Impact of Retinoblastoma Protein Loss on Osteoblast Migration and Differentiation.
retinoblastoma protein pathway is inactivated in a wide range of human cancers. RB1
itself, however, is frequently inactivated only in a subset of tumors including
retinoblastoma and osteosarcoma (OS). The fact that RB1 loss favors tumor formation in
certain tissues suggests that pRB might have tissue-specific functions in addition to
its central role in cell cycle regulation. I... read morendeed pRB is crucial for both commitment to
the osteoblast lineage and late stages of osteoblast differentiation. RB1 knockout (KO)
calvarial osteoblasts contain an increased pool of osteoprogenitors that could
differentiate into adipocytes as well as osteoblasts. In addition, pRB interacts with
RUNX2 and enhances RUNX2-dependent transcription of osteoblast- specific genes. One
characteristic of OS as well as other tumors in which RB1 is frequently inactivated is
the lack of N-cadherin mediated cell-cell adhesions as a result of alterations in the
expression and localization of N-cadherin. In contrast to OS, N-cadherin is highly
expressed in osteoblasts and important for osteoblast differentiation and function.
Perturbation of these interactions impairs in vitro mineralization of osteoblasts and
osteoblast-specific gene expression. Therefore loss of N-cadherin-mediated cell-cell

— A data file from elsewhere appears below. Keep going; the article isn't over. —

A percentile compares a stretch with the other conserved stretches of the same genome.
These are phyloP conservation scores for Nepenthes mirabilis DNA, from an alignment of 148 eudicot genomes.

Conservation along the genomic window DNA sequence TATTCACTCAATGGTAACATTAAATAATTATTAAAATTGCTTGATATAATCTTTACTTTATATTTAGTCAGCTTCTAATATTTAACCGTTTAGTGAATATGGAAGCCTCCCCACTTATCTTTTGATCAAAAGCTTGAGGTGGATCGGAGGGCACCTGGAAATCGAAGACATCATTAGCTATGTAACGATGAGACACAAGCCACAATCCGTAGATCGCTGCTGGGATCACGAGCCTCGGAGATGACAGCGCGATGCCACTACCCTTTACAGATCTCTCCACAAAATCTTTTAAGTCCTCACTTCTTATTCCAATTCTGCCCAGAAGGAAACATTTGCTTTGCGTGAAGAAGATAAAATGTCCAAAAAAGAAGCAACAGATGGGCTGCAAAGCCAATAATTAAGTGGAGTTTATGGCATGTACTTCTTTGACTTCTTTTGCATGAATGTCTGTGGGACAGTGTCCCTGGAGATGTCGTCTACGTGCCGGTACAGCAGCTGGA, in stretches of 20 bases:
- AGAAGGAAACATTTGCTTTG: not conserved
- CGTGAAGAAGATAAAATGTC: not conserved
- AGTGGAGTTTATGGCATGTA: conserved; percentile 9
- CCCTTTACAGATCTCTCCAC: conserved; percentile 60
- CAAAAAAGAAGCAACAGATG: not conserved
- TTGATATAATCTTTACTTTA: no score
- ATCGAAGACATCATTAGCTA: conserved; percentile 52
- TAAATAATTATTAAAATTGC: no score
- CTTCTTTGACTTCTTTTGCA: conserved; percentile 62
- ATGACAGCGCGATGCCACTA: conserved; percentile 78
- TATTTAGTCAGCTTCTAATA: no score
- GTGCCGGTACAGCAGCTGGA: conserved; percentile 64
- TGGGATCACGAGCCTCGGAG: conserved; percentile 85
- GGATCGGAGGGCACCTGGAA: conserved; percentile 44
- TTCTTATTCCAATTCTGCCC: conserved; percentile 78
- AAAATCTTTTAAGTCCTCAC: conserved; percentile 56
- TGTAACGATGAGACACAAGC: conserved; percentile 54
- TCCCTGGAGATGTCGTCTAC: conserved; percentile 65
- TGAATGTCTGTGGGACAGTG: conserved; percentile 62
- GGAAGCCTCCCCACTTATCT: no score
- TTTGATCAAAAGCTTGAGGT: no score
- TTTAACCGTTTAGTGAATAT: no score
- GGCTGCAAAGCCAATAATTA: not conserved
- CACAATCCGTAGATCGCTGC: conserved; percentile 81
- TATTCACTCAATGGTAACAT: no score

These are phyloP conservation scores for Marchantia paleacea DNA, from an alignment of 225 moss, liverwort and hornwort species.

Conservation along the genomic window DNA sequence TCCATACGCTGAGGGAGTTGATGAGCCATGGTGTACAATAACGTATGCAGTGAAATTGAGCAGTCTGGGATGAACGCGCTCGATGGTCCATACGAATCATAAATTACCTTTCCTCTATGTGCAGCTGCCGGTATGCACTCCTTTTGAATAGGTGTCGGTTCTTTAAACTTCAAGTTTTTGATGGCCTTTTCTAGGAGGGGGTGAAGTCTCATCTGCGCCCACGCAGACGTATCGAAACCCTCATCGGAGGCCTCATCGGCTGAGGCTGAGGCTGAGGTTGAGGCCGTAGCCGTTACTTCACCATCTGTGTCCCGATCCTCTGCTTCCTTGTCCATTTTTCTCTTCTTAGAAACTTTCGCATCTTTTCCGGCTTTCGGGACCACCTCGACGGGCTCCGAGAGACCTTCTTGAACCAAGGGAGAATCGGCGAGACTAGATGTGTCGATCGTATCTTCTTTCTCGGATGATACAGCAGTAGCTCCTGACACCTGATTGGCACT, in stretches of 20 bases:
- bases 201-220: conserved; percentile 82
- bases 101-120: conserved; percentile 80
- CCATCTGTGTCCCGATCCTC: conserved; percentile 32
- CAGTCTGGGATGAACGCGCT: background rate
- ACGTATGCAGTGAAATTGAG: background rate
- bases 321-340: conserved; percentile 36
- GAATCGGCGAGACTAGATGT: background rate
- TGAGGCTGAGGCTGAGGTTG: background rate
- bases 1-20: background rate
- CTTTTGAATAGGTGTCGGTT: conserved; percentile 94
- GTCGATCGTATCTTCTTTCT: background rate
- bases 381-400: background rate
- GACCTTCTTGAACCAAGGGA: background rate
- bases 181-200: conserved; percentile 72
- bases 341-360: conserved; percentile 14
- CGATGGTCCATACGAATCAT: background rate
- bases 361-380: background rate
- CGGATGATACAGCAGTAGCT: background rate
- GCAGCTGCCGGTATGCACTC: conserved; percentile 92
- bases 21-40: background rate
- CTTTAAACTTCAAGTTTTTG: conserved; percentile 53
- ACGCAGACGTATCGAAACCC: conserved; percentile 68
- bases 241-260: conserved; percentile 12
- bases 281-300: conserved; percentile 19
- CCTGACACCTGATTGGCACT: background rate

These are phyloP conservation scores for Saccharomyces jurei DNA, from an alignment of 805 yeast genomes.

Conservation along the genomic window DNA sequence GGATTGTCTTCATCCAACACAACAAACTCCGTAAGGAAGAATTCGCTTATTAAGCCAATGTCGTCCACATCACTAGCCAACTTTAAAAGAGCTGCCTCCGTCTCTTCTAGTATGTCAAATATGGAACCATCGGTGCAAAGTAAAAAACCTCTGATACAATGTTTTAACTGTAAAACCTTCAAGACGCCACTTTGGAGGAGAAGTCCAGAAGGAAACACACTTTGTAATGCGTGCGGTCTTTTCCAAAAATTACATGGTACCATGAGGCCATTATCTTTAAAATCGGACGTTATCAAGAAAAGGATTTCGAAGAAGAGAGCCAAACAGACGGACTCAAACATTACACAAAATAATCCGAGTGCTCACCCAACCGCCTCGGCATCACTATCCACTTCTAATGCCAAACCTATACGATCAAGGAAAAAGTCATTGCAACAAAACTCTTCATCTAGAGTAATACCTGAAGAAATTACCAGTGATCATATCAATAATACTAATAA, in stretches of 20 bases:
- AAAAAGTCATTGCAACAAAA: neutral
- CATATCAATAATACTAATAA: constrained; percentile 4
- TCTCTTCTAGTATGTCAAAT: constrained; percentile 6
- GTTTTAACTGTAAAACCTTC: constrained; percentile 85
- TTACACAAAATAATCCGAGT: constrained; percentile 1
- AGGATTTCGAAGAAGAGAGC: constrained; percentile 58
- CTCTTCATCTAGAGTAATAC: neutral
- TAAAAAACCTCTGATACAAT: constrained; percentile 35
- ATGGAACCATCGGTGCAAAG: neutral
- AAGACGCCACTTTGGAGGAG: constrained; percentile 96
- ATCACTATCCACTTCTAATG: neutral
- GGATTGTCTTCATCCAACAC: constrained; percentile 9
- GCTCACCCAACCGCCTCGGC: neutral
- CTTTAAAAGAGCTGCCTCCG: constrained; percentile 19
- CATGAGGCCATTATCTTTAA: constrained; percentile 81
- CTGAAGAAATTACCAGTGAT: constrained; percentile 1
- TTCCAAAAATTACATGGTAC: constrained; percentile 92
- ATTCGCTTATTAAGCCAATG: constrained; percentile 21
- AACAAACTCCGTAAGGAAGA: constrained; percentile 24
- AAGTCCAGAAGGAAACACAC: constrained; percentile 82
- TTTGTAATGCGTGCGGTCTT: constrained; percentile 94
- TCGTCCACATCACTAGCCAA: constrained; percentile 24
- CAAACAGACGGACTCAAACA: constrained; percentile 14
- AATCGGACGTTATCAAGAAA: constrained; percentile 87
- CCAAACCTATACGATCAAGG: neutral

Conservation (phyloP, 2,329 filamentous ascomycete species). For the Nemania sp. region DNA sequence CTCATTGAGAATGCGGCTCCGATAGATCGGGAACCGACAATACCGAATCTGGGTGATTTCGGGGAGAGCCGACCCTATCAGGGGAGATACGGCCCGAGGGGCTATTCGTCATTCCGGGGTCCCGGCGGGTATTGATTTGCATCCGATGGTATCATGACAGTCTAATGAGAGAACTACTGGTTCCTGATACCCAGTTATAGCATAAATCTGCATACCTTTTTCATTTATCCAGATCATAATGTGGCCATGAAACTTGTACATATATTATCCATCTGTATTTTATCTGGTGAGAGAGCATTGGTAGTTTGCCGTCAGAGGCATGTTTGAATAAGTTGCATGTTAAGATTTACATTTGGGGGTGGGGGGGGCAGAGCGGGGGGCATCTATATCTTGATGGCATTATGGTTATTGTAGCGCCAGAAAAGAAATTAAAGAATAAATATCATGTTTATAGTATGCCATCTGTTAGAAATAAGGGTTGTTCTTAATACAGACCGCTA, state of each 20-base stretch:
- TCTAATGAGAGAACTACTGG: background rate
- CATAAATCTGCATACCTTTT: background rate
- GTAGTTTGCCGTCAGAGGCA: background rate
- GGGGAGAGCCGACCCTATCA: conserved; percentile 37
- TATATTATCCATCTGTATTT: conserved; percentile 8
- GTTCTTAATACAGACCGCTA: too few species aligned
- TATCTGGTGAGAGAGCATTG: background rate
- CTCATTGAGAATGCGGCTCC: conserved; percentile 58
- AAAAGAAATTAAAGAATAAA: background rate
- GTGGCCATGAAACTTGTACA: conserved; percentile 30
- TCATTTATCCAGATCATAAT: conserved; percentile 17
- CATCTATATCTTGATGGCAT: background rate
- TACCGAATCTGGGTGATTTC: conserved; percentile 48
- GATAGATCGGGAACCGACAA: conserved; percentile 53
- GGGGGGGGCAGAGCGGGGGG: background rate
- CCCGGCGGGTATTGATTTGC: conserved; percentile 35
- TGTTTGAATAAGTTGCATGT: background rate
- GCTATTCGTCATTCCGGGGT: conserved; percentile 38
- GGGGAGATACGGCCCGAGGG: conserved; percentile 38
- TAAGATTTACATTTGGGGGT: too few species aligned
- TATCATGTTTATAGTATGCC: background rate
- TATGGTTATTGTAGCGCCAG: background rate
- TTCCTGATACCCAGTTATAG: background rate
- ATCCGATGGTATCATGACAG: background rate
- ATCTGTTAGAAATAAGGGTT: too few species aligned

adhesions could contribute to the undifferentiated and invasive nature of osteosarcoma.
The frequent inactivation of RB1 and parallel loss of N-cadherin expression in OS
prompted me to ask whether these observations are directly related to each other. In
this study I observed reduced N-cadherin expression in germline RB1 KO calvarial
osteoblasts. In addition, we sought to understand if low N-cadherin expression affected
migration and contributed to the adipogenic potential of RB1 KO osteoblasts. Whereas
primary RB1 KO osteoblasts were not necessarily more migratory, RB1 KO cell lines
derived from primary osteoblasts had increased migration potential compared to RB1 WT
counterparts. These altered migratory properties of RB1 KO osteoblasts showed a
dependence on IGF-I expression and receptor signaling, which are potentially intrinsic
to the progenitor cells immortalized upon loss of pRB (expression). We demonstrate that
adipogenic potential in RB1 KO cell lines is correlated with N-cadherin expression. Cell
lines that undergo adipogenic differentiation downregulate N-cadherin expression,
whereas those that don't maintain high levels of N-cadherin. We also show that
individual RB1 KO cell lines consist of cells with varying degrees of N-cadherin
expression, and adipogenic potential is enriched in the N-cadherin low population.
Finally we show that acute loss of pRB doesn't affect N-cadherin expression or migration
nor confer adipogenic potential to RB WT calvarial cells. Our findings suggest that
these traits are properties of a particular cell type rather than a direct consequence
of pRB loss. We propose that during osteoblast differentiation there is a transient cell
state with low N-cadherin expression and this is maintained by IGF-I in an autocrine or
paracrine fashion. Low N-cadherin expression could allow this cell to adopt either
osteogenic or adipogenic fate and prime this cell for migration which could become
apparent with additional alterations. Loss of pRB at this stage will prevent proper
differentiation and deregulate cell cycle control resulting in the persistence and
expansion of this cell type. Additional mutations could transform these cells and lead
to osteosarcoma formation.
Thesis (Ph.D.)--Tufts University, 2011.
Submitted to the Dept. of Genetics.
Advisor: Philip Hinds.
Committee: Richard Etten, Charlotte Kuperwasser, and Grace Gill.
Keyword: Genetics.read less